What babies tell us about housing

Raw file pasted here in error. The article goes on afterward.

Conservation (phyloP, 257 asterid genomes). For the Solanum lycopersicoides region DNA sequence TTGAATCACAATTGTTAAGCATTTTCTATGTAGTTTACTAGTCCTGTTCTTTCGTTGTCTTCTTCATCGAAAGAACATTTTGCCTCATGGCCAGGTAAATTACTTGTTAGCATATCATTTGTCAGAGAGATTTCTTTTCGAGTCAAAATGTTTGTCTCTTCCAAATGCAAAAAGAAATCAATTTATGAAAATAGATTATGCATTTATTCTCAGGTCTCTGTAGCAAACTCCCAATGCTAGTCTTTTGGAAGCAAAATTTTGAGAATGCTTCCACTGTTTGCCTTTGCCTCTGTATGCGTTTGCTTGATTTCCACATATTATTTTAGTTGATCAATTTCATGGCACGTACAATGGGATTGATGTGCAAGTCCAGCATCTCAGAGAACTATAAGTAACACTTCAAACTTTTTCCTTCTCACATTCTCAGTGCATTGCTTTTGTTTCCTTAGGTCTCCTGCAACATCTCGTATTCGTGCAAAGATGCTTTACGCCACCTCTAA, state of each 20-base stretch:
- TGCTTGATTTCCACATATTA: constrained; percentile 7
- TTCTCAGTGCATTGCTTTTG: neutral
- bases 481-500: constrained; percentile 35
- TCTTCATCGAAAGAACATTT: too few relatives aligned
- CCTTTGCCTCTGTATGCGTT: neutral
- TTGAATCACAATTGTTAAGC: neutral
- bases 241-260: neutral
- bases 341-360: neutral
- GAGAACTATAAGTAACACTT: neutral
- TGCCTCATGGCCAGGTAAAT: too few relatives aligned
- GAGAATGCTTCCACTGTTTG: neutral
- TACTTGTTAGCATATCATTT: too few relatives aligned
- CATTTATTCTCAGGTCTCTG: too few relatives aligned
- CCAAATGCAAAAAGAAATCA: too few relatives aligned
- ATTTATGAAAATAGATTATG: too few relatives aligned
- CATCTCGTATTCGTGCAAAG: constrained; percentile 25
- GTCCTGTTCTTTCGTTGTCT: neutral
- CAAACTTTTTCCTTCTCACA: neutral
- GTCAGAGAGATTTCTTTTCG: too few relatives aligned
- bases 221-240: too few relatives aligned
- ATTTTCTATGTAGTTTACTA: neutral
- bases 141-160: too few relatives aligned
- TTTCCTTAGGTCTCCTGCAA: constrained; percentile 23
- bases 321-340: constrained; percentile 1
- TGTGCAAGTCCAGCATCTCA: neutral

What babies tell us about housing Couples starting families usually are a key factor in the housing market's growth. Will that change with the latest generation? By MSN Real Estate partner Thu 11:49 AM The suburbs are over, and young people are flooding into big cities. That has been the growing consensus of builders, real estate agents, urban planners and even environmentalists during this housing recovery. However, it just may not be true. Millennials are not flocking to big cities, at least according to newly released Census figures analyzed by Trulia's chief economist, Jed Kolko. "From 2012 to 2013, population growth for millennials (20-to-34-year-olds)​ was highest outside big cities," wrote Kolko in his report. "Millennial population growth in 2012-2013 in big, dense cities was outpaced by big-city suburbs and lower-density cities and even by lower-density suburbs and smaller cities." Post continues below While an outsized number of younger people have moved back in with their often suburban parents, that is not the primary driver of this growth. It is more because the suburbanization and ex-urbanization that was all the rage during the McMansion-fueled housing boom has slowed. Sure, the nation's urban areas are growing faster than in 2006, but still not ahead of the denser suburbs. So who is fueling growth in big cities? Babies, ages 0 to 4. The stroller set skews strongly urban, according to the Census data. Even though the overall number of young children declined, likely due to a still weak economy, it grew fastest in the most urban counties. Dilemma: Buy expensive home for good school? Having a baby has always been the greatest driver of homeownership, but with higher home prices in 2013 and higher mortgage rates, many young parents, potentially first-time homebuyers, have been unable to buy a suburban home. Young, millennial parents are the key to a stronger housing recovery, as headlined by a new report from the Harvard Joint Center for Housing Studies. "Much of the sluggishness of household growth relates to lower (growth) rates among this age group — driven not only by a slowdown in immigration but also by the increasing share that continue to live in their parents' homes," noted Harvard researchers. One third of millennials live with parents More than 2 million more adults in their 20s and 300,000 more adults in their 30s were still bunking in with their parents in 2013, compared with prerecession levels. The hope is that as the job market improves, these young people will move into homeownership, but the odds are that they will choose to rent first. Even though rents have skyrocketed in the past few years, renting does not require a down payment nor high credit scores to qualify for a loan. Witness one of the nation's largest home builders, Miami-based Lennar, which reported strong second-quarter earnings Thursday. The company recently branched out into multifamily apartment construction and now boasts around 17,000 units. Lennar expects to sell its first apartment community in the third quarter of this year. "While our homebuilding business remains the primary driver of our earnings growth, we are extremely well-positioned across all of our platforms to capitalize on the opportunities of a recovering market," noted Lennar's CEO, Stuart Miller. In a conference call with analysts, Miller added that the millennial generation will fuel Lennar's apartment investment, which he deemed, "an excellent complement to our primary homebuilding business." Apartment rental demand continues to be very strong, in both large cities and smaller metropolitan markets. The trouble is that with higher rents today, rental affordability is also weakening. "More than a third of U.S. households live in housing that exceeds their means," noted Harvard researchers. "For renters, this is indeed a crisis of affordability." More than half of all renters, they found, are "cost-burdened," and 28 percent pay more than half their income on housing. This makes renters unable to save for that first home.